Facebook is a great tool for reconnecting with old friends. I've been able to connect with family scattered all over the country and with classmates all the way back to junior high. It's been a joy getting to know folks again. I love hearing about their lives and where they are now.

Reconnecting brings surprises too. This person is married, that person is no longer married, this friend is living halfway around the world, etc, etc. Every once in a while you read something that totally throws you for a loop. That's what this post is about.

When Kevin went back to college, he was almost 30. We had 3 school age kids, but we really wanted to be involved at LeTourneau. For 3 years we were a part of most campus activities and got to know lots of other students. And it's been great to reconnect with them too.

One college alum posted something about his 'deconversion' that caught my eye. I don't think I'd ever heard that term before. This young man graduated with Kevin, then went on for further Biblical studies and then to the mission field in Africa. Since then, he's come to the conclusion that there is no God. He's even written a lengthy book about his story. I took a few days and read it. It was a lot to absorb.

This post isn't about him. That's his story and his journey. And it's not about trying to prove him right or wrong. It's simply about the things I've thought about since reading about his journey away from God.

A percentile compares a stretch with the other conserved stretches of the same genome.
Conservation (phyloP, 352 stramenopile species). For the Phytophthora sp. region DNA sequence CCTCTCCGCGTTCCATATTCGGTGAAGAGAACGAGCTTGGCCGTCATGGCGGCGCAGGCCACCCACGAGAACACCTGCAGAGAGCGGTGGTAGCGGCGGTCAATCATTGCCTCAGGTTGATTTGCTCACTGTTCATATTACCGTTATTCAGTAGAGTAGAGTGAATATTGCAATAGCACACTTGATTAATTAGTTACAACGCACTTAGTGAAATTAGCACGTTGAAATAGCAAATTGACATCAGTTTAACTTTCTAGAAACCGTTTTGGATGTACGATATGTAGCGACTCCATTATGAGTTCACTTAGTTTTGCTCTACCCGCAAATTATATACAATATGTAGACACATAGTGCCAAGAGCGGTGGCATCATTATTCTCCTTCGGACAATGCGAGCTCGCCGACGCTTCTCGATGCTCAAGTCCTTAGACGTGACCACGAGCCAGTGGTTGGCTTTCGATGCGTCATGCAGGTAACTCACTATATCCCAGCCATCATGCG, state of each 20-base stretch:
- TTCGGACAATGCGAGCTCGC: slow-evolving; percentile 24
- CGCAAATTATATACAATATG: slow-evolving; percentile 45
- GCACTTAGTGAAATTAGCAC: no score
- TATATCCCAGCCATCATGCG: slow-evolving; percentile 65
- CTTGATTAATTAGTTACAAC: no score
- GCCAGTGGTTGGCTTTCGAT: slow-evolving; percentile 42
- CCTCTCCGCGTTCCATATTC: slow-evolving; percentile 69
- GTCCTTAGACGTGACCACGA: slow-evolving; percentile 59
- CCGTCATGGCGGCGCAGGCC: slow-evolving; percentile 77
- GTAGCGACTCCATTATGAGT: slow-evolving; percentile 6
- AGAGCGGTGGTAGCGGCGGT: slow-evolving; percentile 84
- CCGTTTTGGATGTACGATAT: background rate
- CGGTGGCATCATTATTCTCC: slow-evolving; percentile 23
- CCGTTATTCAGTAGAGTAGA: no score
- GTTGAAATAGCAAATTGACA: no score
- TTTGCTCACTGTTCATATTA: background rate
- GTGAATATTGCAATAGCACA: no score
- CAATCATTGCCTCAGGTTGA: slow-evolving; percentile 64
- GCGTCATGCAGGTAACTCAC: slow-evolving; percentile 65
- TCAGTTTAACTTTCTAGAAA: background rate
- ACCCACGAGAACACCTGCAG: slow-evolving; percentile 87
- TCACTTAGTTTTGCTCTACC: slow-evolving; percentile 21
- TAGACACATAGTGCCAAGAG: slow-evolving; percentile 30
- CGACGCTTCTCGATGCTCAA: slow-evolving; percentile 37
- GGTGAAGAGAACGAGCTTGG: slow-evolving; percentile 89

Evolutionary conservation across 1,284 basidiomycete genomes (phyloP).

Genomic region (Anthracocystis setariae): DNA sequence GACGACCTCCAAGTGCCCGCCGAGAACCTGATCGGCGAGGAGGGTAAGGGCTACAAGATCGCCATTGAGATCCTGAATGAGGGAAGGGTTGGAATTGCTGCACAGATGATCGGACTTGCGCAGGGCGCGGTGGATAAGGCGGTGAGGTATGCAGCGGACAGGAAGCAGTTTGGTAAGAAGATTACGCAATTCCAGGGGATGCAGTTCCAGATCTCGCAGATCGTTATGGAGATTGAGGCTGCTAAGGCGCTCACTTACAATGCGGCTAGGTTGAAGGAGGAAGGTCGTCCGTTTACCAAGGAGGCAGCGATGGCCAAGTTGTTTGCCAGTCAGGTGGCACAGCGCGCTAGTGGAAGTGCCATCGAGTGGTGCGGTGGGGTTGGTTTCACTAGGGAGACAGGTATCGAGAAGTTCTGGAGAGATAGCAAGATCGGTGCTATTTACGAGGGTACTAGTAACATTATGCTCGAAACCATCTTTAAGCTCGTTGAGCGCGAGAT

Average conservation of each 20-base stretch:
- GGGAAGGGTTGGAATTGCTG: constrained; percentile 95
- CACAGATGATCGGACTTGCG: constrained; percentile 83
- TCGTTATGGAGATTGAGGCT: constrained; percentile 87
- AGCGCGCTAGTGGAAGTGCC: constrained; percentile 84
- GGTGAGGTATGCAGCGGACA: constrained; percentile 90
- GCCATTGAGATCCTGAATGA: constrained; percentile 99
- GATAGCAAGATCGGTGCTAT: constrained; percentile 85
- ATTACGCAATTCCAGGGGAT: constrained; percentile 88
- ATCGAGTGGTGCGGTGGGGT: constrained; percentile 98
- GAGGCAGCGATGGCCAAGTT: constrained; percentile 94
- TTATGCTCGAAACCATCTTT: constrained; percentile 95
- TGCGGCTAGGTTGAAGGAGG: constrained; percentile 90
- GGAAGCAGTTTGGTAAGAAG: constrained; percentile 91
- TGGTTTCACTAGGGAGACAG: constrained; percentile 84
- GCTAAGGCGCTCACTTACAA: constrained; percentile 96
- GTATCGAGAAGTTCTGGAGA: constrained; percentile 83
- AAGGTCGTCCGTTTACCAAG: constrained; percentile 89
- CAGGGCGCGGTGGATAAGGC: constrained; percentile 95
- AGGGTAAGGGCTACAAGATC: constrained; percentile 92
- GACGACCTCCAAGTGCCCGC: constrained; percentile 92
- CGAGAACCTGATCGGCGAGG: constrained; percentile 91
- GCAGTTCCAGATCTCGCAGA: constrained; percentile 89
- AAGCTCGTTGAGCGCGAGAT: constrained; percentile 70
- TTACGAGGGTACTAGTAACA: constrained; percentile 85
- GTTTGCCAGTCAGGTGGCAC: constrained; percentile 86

I truly can't get my mind around not believing in God. For me, when I consider the universe and it's incredible vastness, I realize we are seemingly insignificant in the whole scheme of things. And knowing that makes it amazing that we are significant.

It's like the 'half empty, half full' perspective. From the 'half full' perspective, I believe that we are so precious to God that He created us to enjoy creation with Him. I tend to be simplistic.

I see the amazing changes in my life since accepting Christ at 24. I see the family we have that is so, so different from the ones that Kevin and I grew up in. I don't think I'm that smart or wise or good enough to have made those changes by myself.

A young man from our church recently told the teens something that has really stuck with me. He said, "God is so amazing that I can't understand how amazing He is. And that's ok because I wouldn't want to serve a god that I could understand."

In her book The Hiding Place, Corrie ten Boom tells of an event that took place when she was 10 or 12 years old as she traveled with her father on a train from Amsterdam to Haarlem. She had stumbled upon a poem that had the words "sex sin" among its lines:

And so, seated next to Father in the train compartment, I suddenly asked, "Father, what is sex sin? "He turned to look at me, as he always did when answering a question, but, to my surprise, he said nothing. At last he stood up, lifted his traveling case from the rack over our heads, and set it on the floor. "Will you carry it off the train, Corrie?" he asked. I stood up and tugged at it. It was crammed with watches and spare parts he had purchased that morning. "It's too heavy," I said. "Yes," he said. "And it would be a pretty poor father who would ask his little girl to carry such a load. It's the same way, Corrie, with knowledge. Some knowledge is too heavy for children. When you are older and stronger, you can bear it. For now you must trust me to carry it for you." And I was satisfied. More than satisfied—wonderfully at peace. There were answers to this and all my hard questions; for now, I was content to leave them in my father's keeping.

God is mysterious not simply because he is God, but because we are children. And in his love our childhood is protected. We should view both childhood and God's mysteries as a source of wonder and even comfort; there is a creator and we are among the created. There are answers to all things safely in our father's keeping.

About Me

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Longview, Texas
In the autumn of my life, I am very content.